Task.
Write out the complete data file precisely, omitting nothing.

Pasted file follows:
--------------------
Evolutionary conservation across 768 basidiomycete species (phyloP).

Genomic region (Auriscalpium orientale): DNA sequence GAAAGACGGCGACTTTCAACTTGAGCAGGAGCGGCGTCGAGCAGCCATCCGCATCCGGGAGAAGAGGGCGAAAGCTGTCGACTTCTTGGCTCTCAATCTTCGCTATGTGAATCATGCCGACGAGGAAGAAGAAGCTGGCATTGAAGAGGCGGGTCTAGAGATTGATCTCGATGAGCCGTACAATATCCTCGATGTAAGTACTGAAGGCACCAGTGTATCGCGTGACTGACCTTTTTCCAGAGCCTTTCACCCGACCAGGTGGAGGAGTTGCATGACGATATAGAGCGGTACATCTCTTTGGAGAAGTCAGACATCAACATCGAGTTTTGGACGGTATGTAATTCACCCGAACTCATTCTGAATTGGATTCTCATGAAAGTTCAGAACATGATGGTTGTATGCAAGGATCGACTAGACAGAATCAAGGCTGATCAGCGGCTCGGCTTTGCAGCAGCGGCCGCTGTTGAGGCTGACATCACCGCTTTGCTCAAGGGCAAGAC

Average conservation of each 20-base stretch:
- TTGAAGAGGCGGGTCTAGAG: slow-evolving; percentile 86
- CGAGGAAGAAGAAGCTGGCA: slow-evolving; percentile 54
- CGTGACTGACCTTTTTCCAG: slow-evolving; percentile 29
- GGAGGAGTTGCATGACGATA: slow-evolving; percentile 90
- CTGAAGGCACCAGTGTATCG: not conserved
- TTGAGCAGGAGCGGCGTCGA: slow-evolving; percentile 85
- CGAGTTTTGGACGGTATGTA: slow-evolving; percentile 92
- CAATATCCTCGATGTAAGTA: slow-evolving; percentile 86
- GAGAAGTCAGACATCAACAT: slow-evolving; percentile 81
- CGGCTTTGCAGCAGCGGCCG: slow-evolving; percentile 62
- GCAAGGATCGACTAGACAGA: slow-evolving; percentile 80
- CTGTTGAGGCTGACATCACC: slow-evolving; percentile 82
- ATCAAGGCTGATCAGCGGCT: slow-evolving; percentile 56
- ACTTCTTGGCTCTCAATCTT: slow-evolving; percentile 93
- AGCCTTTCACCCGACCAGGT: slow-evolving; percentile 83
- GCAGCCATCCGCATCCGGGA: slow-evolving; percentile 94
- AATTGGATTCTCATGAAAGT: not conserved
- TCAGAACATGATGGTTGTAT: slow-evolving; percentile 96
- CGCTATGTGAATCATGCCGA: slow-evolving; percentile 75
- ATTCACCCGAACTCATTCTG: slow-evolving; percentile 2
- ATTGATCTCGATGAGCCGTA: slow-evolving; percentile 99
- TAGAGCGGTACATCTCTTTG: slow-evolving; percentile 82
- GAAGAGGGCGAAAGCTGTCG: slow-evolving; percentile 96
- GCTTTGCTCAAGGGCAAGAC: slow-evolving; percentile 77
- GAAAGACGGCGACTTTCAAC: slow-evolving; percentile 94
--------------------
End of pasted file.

Evolutionary conservation across 768 basidiomycete species (phyloP).

Genomic region (Auriscalpium orientale): DNA sequence GAAAGACGGCGACTTTCAACTTGAGCAGGAGCGGCGTCGAGCAGCCATCCGCATCCGGGAGAAGAGGGCGAAAGCTGTCGACTTCTTGGCTCTCAATCTTCGCTATGTGAATCATGCCGACGAGGAAGAAGAAGCTGGCATTGAAGAGGCGGGTCTAGAGATTGATCTCGATGAGCCGTACAATATCCTCGATGTAAGTACTGAAGGCACCAGTGTATCGCGTGACTGACCTTTTTCCAGAGCCTTTCACCCGACCAGGTGGAGGAGTTGCATGACGATATAGAGCGGTACATCTCTTTGGAGAAGTCAGACATCAACATCGAGTTTTGGACGGTATGTAATTCACCCGAACTCATTCTGAATTGGATTCTCATGAAAGTTCAGAACATGATGGTTGTATGCAAGGATCGACTAGACAGAATCAAGGCTGATCAGCGGCTCGGCTTTGCAGCAGCGGCCGCTGTTGAGGCTGACATCACCGCTTTGCTCAAGGGCAAGAC

Average conservation of each 20-base stretch:
- TTGAAGAGGCGGGTCTAGAG: slow-evolving; percentile 86
- CGAGGAAGAAGAAGCTGGCA: slow-evolving; percentile 54
- CGTGACTGACCTTTTTCCAG: slow-evolving; percentile 29
- GGAGGAGTTGCATGACGATA: slow-evolving; percentile 90
- CTGAAGGCACCAGTGTATCG: not conserved
- TTGAGCAGGAGCGGCGTCGA: slow-evolving; percentile 85
- CGAGTTTTGGACGGTATGTA: slow-evolving; percentile 92
- CAATATCCTCGATGTAAGTA: slow-evolving; percentile 86
- GAGAAGTCAGACATCAACAT: slow-evolving; percentile 81
- CGGCTTTGCAGCAGCGGCCG: slow-evolving; percentile 62
- GCAAGGATCGACTAGACAGA: slow-evolving; percentile 80
- CTGTTGAGGCTGACATCACC: slow-evolving; percentile 82
- ATCAAGGCTGATCAGCGGCT: slow-evolving; percentile 56
- ACTTCTTGGCTCTCAATCTT: slow-evolving; percentile 93
- AGCCTTTCACCCGACCAGGT: slow-evolving; percentile 83
- GCAGCCATCCGCATCCGGGA: slow-evolving; percentile 94
- AATTGGATTCTCATGAAAGT: not conserved
- TCAGAACATGATGGTTGTAT: slow-evolving; percentile 96
- CGCTATGTGAATCATGCCGA: slow-evolving; percentile 75
- ATTCACCCGAACTCATTCTG: slow-evolving; percentile 2
- ATTGATCTCGATGAGCCGTA: slow-evolving; percentile 99
- TAGAGCGGTACATCTCTTTG: slow-evolving; percentile 82
- GAAGAGGGCGAAAGCTGTCG: slow-evolving; percentile 96
- GCTTTGCTCAAGGGCAAGAC: slow-evolving; percentile 77
- GAAAGACGGCGACTTTCAAC: slow-evolving; percentile 94